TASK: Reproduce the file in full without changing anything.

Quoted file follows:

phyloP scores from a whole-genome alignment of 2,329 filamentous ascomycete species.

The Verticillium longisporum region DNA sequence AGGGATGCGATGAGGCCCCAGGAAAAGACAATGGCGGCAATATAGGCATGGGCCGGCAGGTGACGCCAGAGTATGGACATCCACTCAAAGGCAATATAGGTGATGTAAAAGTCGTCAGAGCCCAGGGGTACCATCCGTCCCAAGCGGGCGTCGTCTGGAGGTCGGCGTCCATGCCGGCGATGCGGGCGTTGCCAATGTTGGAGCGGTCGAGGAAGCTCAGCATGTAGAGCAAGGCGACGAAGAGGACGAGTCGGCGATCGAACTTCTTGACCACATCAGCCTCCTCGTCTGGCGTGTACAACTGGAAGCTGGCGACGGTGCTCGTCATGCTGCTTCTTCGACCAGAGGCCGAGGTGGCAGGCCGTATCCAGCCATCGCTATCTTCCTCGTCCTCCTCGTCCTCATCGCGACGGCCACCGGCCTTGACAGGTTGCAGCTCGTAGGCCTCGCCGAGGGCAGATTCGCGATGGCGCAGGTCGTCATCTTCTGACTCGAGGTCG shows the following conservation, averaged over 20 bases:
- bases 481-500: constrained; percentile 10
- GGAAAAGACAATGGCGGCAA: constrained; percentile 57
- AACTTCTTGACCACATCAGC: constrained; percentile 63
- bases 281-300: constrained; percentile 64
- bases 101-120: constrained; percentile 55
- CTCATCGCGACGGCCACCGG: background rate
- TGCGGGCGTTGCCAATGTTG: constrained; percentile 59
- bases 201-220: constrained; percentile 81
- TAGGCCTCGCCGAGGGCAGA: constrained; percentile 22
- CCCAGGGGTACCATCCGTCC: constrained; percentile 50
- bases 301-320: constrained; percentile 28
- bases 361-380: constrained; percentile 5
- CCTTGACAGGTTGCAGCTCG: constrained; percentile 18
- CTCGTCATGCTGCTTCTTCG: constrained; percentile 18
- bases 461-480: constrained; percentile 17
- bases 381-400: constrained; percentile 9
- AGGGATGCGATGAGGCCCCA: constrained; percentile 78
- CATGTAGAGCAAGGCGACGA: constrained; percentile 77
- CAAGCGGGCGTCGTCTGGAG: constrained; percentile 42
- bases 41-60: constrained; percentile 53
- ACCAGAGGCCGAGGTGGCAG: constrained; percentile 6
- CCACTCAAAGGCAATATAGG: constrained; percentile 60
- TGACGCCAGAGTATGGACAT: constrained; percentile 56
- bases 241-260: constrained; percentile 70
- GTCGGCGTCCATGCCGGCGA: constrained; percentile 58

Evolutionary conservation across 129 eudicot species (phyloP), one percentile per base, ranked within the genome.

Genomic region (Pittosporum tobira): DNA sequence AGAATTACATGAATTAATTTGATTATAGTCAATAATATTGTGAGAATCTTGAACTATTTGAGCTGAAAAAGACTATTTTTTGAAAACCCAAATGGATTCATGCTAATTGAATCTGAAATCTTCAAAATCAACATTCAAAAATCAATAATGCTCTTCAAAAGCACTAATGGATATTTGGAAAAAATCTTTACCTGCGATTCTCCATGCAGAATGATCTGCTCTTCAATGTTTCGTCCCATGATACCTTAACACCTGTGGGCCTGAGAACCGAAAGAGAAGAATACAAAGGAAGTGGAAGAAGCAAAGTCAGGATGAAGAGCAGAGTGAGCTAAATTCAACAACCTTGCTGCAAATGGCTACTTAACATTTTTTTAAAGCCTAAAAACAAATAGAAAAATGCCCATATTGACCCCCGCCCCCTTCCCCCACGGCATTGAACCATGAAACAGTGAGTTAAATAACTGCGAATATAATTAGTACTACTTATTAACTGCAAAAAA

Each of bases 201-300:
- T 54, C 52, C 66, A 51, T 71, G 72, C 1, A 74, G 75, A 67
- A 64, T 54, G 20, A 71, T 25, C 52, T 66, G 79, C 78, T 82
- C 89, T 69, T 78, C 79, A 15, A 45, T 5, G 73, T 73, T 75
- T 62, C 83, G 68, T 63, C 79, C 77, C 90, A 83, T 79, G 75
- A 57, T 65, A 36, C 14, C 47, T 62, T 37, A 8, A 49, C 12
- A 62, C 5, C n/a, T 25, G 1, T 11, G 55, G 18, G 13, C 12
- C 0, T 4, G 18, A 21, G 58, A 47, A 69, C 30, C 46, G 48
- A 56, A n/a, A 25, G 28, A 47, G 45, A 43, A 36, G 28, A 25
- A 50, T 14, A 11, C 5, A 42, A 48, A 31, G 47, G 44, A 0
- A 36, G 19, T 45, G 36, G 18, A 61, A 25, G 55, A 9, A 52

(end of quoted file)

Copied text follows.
phyloP scores from a whole-genome alignment of 2,329 filamentous ascomycete species.

The Verticillium longisporum region DNA sequence AGGGATGCGATGAGGCCCCAGGAAAAGACAATGGCGGCAATATAGGCATGGGCCGGCAGGTGACGCCAGAGTATGGACATCCACTCAAAGGCAATATAGGTGATGTAAAAGTCGTCAGAGCCCAGGGGTACCATCCGTCCCAAGCGGGCGTCGTCTGGAGGTCGGCGTCCATGCCGGCGATGCGGGCGTTGCCAATGTTGGAGCGGTCGAGGAAGCTCAGCATGTAGAGCAAGGCGACGAAGAGGACGAGTCGGCGATCGAACTTCTTGACCACATCAGCCTCCTCGTCTGGCGTGTACAACTGGAAGCTGGCGACGGTGCTCGTCATGCTGCTTCTTCGACCAGAGGCCGAGGTGGCAGGCCGTATCCAGCCATCGCTATCTTCCTCGTCCTCCTCGTCCTCATCGCGACGGCCACCGGCCTTGACAGGTTGCAGCTCGTAGGCCTCGCCGAGGGCAGATTCGCGATGGCGCAGGTCGTCATCTTCTGACTCGAGGTCG shows the following conservation, averaged over 20 bases:
- bases 481-500: constrained; percentile 10
- GGAAAAGACAATGGCGGCAA: constrained; percentile 57
- AACTTCTTGACCACATCAGC: constrained; percentile 63
- bases 281-300: constrained; percentile 64
- bases 101-120: constrained; percentile 55
- CTCATCGCGACGGCCACCGG: background rate
- TGCGGGCGTTGCCAATGTTG: constrained; percentile 59
- bases 201-220: constrained; percentile 81
- TAGGCCTCGCCGAGGGCAGA: constrained; percentile 22
- CCCAGGGGTACCATCCGTCC: constrained; percentile 50
- bases 301-320: constrained; percentile 28
- bases 361-380: constrained; percentile 5
- CCTTGACAGGTTGCAGCTCG: constrained; percentile 18
- CTCGTCATGCTGCTTCTTCG: constrained; percentile 18
- bases 461-480: constrained; percentile 17
- bases 381-400: constrained; percentile 9
- AGGGATGCGATGAGGCCCCA: constrained; percentile 78
- CATGTAGAGCAAGGCGACGA: constrained; percentile 77
- CAAGCGGGCGTCGTCTGGAG: constrained; percentile 42
- bases 41-60: constrained; percentile 53
- ACCAGAGGCCGAGGTGGCAG: constrained; percentile 6
- CCACTCAAAGGCAATATAGG: constrained; percentile 60
- TGACGCCAGAGTATGGACAT: constrained; percentile 56
- bases 241-260: constrained; percentile 70
- GTCGGCGTCCATGCCGGCGA: constrained; percentile 58

Evolutionary conservation across 129 eudicot species (phyloP), one percentile per base, ranked within the genome.

Genomic region (Pittosporum tobira): DNA sequence AGAATTACATGAATTAATTTGATTATAGTCAATAATATTGTGAGAATCTTGAACTATTTGAGCTGAAAAAGACTATTTTTTGAAAACCCAAATGGATTCATGCTAATTGAATCTGAAATCTTCAAAATCAACATTCAAAAATCAATAATGCTCTTCAAAAGCACTAATGGATATTTGGAAAAAATCTTTACCTGCGATTCTCCATGCAGAATGATCTGCTCTTCAATGTTTCGTCCCATGATACCTTAACACCTGTGGGCCTGAGAACCGAAAGAGAAGAATACAAAGGAAGTGGAAGAAGCAAAGTCAGGATGAAGAGCAGAGTGAGCTAAATTCAACAACCTTGCTGCAAATGGCTACTTAACATTTTTTTAAAGCCTAAAAACAAATAGAAAAATGCCCATATTGACCCCCGCCCCCTTCCCCCACGGCATTGAACCATGAAACAGTGAGTTAAATAACTGCGAATATAATTAGTACTACTTATTAACTGCAAAAAA

Each of bases 201-300:
- T 54, C 52, C 66, A 51, T 71, G 72, C 1, A 74, G 75, A 67
- A 64, T 54, G 20, A 71, T 25, C 52, T 66, G 79, C 78, T 82
- C 89, T 69, T 78, C 79, A 15, A 45, T 5, G 73, T 73, T 75
- T 62, C 83, G 68, T 63, C 79, C 77, C 90, A 83, T 79, G 75
- A 57, T 65, A 36, C 14, C 47, T 62, T 37, A 8, A 49, C 12
- A 62, C 5, C n/a, T 25, G 1, T 11, G 55, G 18, G 13, C 12
- C 0, T 4, G 18, A 21, G 58, A 47, A 69, C 30, C 46, G 48
- A 56, A n/a, A 25, G 28, A 47, G 45, A 43, A 36, G 28, A 25
- A 50, T 14, A 11, C 5, A 42, A 48, A 31, G 47, G 44, A 0
- A 36, G 19, T 45, G 36, G 18, A 61, A 25, G 55, A 9, A 52